IJA is meticulous in not printing any erroneous message or articles on COVID which serve no useful purpose other than the credit of publications for the authors. It is the prerogative of the IJA to publish those articles on COVID which establish trust amongst readers. Ideally speaking, if COVID articles get published with a rapid peer review, the reliability, going by the dynamic changing clinical scenario, at present may be limited apart from the doubts upon the scientific validity and correctness. However, IJA is still committed to publishing high-quality COVID articles on priority with a rapid review process. On the contrary, it also reserves the right to reject outright the gratuitous, already known and not so important information on COVID. It is with a sense of pride and honour that we, at the IJA have been able to keep up with the pace of a rapidly changing clinical scenario in our nation and bringing forth COVID publications including various advisories and guidelines at the earliest.[21],[22],[23],[24] Nonetheless, this issue of the IJA has six articles related to COVID -19.[25],[26],[27],[28],[29],[30]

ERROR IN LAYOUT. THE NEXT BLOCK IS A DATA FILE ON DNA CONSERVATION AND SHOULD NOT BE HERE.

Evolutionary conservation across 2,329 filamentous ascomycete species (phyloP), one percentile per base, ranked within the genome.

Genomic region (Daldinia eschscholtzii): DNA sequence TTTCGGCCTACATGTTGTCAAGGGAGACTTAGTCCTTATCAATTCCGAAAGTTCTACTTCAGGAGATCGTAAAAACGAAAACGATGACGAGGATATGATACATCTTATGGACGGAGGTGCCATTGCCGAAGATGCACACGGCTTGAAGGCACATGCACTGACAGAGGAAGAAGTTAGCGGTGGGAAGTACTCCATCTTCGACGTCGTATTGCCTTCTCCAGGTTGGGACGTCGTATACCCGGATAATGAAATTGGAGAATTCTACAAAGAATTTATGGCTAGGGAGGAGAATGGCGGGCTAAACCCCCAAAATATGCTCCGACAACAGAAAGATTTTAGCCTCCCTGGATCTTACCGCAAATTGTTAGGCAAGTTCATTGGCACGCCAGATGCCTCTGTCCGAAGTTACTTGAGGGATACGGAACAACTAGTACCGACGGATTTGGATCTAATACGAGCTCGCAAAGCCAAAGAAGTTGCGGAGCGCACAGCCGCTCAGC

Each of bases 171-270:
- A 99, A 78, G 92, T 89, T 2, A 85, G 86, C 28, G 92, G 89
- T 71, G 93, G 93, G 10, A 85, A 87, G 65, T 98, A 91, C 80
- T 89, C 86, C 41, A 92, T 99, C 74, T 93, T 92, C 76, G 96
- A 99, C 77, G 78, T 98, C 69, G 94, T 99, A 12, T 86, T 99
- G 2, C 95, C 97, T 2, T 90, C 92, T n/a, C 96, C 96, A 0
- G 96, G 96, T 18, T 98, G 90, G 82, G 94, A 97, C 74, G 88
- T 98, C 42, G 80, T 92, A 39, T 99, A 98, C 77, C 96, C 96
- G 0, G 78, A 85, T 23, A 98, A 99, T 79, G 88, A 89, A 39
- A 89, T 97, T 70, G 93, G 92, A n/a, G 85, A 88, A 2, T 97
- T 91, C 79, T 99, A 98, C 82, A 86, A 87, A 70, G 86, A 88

IJA is trying hard to do away with the parsimoniousness and capriciousness of the peer review process to transform IJA into a trustworthy vehicle of knowledge dissemination through accurate, novel and sound scientific publications.[31] IJA can be considered as a critical janitor of our anaesthesiology and intensive care community which is combating hard on the frontline for the very survival of humanity. The meticulous selection process of the articles makes it imperative that the data getting published in IJA is scientifically correct, reproducible and which can be easily imitated in all type of settings.